An estimated 214 million persons worldwide – or 3.1 percent of the world’s population - are international migrants.1 This figure is dwarfed by the number of internal migrants which UNDP estimates to be 740 million.2 Youth make up a disproportionate share of the world’s migrants; about a third of the migrant flow from all developing countries is in the age range of 12 to 24
Also, around the world an estimated 215 million boys and girls are engaged in child labour4 as defined in ILO Convention No. 1385 and the UN Convention on the Rights of the Child.
Migration can be an important determinant for child labour. The recently adopted Roadmap for Achieving the Elimination of the Worst Forms of Child Labour7 recognizes the need to address child vulnerabilities related to migration. In article 5 it states: ‘Governments should consider ways to address the potential vulnerability of children to, in particular the worst forms of child labour, in the context of migratory flows’.
Based on a desk review of literature and consultations with field staff, this working paper explores how migration - both internal and international – can affect children’s involvement in child labour. The paper focuses on voluntary migration, excludes child trafficking8 and distinguishes three categories as follows: 1) children who migrate with their parents (i.e. family migration), 2) independent child migrants, and 3) children left-behind by migrant parents. The link to child labour of each of these categories is explored below, followed by a series of strategic considerations for action. In reviewing evidence related to the three categories, both internal and international migration are covered interchangeably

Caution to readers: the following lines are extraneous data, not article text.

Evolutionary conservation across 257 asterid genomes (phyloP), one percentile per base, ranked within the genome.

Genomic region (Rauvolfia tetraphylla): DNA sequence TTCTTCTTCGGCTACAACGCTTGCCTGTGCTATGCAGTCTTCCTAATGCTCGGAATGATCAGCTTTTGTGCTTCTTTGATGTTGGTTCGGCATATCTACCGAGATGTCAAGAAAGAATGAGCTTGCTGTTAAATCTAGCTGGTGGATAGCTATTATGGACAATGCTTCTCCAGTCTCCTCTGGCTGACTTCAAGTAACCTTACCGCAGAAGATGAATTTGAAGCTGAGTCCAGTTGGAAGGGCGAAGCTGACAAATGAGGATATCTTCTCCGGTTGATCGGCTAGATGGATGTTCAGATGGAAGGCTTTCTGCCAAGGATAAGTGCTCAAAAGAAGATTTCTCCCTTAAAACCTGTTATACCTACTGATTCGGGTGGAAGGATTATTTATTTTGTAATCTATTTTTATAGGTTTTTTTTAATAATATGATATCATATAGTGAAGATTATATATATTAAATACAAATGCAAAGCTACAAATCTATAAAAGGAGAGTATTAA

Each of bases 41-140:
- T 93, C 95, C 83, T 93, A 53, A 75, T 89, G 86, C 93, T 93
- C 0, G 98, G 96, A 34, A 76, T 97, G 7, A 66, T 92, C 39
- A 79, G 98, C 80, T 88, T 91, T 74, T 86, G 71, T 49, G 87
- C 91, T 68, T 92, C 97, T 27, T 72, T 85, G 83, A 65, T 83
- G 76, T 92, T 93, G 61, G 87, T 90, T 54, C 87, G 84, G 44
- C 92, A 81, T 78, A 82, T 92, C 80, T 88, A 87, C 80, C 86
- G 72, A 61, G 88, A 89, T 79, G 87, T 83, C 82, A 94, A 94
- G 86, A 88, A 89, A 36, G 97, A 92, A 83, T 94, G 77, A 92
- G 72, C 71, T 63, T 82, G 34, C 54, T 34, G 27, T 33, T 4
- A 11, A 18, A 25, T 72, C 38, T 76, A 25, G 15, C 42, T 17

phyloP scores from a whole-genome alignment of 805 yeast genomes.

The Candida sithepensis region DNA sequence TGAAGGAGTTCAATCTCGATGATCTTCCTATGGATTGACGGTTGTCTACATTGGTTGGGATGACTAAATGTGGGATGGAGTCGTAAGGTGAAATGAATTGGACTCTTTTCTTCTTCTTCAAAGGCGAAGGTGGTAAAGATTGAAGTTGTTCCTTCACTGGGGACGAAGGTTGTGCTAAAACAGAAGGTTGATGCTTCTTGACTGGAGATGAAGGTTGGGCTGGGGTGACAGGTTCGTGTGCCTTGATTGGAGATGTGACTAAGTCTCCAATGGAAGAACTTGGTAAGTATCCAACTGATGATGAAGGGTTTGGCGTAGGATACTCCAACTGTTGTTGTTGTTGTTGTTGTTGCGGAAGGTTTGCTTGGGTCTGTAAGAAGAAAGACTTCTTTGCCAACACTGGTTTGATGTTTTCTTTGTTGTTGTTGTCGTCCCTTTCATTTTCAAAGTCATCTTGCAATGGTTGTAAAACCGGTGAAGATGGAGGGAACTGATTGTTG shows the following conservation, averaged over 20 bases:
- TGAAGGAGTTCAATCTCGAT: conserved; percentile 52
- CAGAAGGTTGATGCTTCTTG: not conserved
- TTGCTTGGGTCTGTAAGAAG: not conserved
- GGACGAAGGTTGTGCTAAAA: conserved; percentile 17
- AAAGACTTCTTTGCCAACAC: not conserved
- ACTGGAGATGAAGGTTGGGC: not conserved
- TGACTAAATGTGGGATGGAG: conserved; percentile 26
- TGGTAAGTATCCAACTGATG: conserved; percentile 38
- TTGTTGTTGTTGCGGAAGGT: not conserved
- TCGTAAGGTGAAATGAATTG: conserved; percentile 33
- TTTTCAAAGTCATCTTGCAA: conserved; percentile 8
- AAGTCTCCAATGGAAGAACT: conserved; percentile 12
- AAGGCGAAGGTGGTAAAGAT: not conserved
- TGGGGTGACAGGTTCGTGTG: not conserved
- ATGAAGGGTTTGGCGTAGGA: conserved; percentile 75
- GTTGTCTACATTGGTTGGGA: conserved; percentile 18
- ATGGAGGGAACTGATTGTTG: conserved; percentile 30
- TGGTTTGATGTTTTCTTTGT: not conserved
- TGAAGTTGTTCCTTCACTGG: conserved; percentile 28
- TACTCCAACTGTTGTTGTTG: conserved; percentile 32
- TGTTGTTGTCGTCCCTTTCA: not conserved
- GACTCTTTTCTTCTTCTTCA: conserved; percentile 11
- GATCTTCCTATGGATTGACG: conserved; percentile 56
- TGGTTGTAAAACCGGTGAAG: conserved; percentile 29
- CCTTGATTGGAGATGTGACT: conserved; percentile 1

Globally, 1 in 8 persons is a migrant. This includes an estimated 214 million international migrants and an estimated 740 million internal migrants. Youth account for a large share; about a third of the migrant flow from all developing countries is in the age...